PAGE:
Yamana Gold (AUY) has just announced major news: the company is selling its Chapada mine to Lundin (OTCPK:LUNMF) for a total consideration of over $1 billion. The news is very material, so let's immediately get to the details of the transaction.
The compensation that Yamana will receive in exchange for its Chapada is the following:
- $800 million in cash.
- Additional cash payments of up to $125 million based on the price of gold over the five-year period from the date of closing.
- $100 million payment contingent on the development of a pyrite roaster at Chapada by Lundin.
- 2% net smelter return royalty on gold production from the Suruca deposit.
The gold price-linked payment will require higher gold prices: $10 million per year for each year over the next five years for average prices over $1350/oz, $10 million per year for each year for average prices over $1,400/oz, and $5 million per year for each year over $5 million for average prices of $1450/oz. I'd note that these targets are realistic, but they imply gold starting a new material uptrend following years of range-bound trading:
On the other hand, any longer-term investment in gold equities with a time frame of, say, five years hardly makes sense if the investor does not see gold prices over $1,400/oz on a five-year horizon.
Thanks to the transaction, the company is going to increase the annual dividend by 100% to $0.04 per share and purchase up to 5% of the outstanding common shares on Toronto Stock Exchange and New York Stock Exchange. At ~$2.50 per share, Yamana Gold will have to spend roughly $120 million. The company finished the fourth quarter with about $100 million of cash, so investors should expect gradual purchases rather than a concentrated buying effort.
Besides the dividend, the company plans to increase exploration efforts to deliver organic growth and to prioritize balance sheet improvements. With $1.76 billion of debt at the end of the year 2018, Yamana Gold has rather material leverage, and will certainly feel more comfortable when debt decreases.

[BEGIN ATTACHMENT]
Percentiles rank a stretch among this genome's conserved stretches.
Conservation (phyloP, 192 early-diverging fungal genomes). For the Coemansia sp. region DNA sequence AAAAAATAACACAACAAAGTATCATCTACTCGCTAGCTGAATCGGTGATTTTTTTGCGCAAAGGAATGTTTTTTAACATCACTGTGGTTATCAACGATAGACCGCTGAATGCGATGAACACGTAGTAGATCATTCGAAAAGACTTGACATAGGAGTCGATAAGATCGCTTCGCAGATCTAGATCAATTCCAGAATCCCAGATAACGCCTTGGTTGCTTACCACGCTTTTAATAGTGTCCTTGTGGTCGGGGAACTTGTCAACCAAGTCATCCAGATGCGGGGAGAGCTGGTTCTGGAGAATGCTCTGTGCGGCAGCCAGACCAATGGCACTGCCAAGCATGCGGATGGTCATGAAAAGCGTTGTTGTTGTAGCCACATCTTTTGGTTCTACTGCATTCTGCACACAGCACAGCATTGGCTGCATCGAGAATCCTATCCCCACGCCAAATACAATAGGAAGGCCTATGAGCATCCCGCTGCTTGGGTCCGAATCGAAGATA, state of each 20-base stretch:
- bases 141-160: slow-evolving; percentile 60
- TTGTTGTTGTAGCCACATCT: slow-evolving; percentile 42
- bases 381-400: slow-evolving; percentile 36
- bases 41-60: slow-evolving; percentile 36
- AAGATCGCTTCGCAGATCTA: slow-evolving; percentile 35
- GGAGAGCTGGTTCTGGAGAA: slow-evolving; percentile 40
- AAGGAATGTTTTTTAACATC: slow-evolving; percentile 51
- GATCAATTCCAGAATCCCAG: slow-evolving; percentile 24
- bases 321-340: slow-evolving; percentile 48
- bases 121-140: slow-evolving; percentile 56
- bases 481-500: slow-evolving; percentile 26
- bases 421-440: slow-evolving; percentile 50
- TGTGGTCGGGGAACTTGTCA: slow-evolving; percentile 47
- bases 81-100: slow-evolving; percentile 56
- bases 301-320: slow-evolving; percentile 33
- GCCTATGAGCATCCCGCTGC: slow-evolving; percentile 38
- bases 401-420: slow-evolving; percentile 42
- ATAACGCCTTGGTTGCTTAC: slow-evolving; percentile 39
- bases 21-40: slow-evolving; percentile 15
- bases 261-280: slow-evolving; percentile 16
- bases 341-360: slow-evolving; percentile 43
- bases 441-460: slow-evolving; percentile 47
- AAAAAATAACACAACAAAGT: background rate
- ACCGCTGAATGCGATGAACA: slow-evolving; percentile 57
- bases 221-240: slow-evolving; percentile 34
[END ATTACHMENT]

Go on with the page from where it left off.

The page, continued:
Source: Yamana Gold press release
Following the deal, Yamana Gold expects a flat production profile for the following years. The emphasis is obviously being put on free cash flow generation, dividends, stock buyback and deleveraging. Interestingly, the company issued a presentation in which it admitted that Chapada needed substantial capital just to maintain gold production, a major problem for the industry where a significant portion of the so-called "growth" capital is de-facto "sustaining" capital:
Source: Yamana Gold presentation
Yamana's move follows the general trend this year - miners try to reassure investors that they will not bury millions of dollars underground and will prioritize shareholder returns. Previously, IAMGOLD (IAG) announced the decision not to proceed with the construction of Cote Gold project while Eldorado Gold (EGO) decided against building Kisladag mill.
The original market reaction to the news is negative. However, I view Yamana's move as a step in the right direction. It is obvious that the industry can no longer rely on die-hard gold bugs to bid gold miners' shares up. The gold price has been trading in a range for too long, and many investors are obviously turning to other sectors in search of growth opportunities. This situation has been exacerbated by gold miners themselves, which, as an industry, have generally been poor stewards of shareholders' capital as evidenced by the stock price charts of many miners.
In this situation, the industry needs to focus on shareholder returns, and such a focus implies dividends and stock buybacks. In this light, Yamana Gold's decision is a conceptually correct move. Should the current weakness persist, shares will become increasingly interesting for a speculative rebound play.
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Disclosure: I/we have no positions in any stocks mentioned, but may initiate a long position in AUY over the next 72 hours. I wrote this article myself, and it expresses my own opinions. I am not receiving compensation for it (other than from Seeking Alpha). I have no business relationship with any company whose stock is mentioned in this article.
Additional disclosure: I may trade any of the above-mentioned stocks.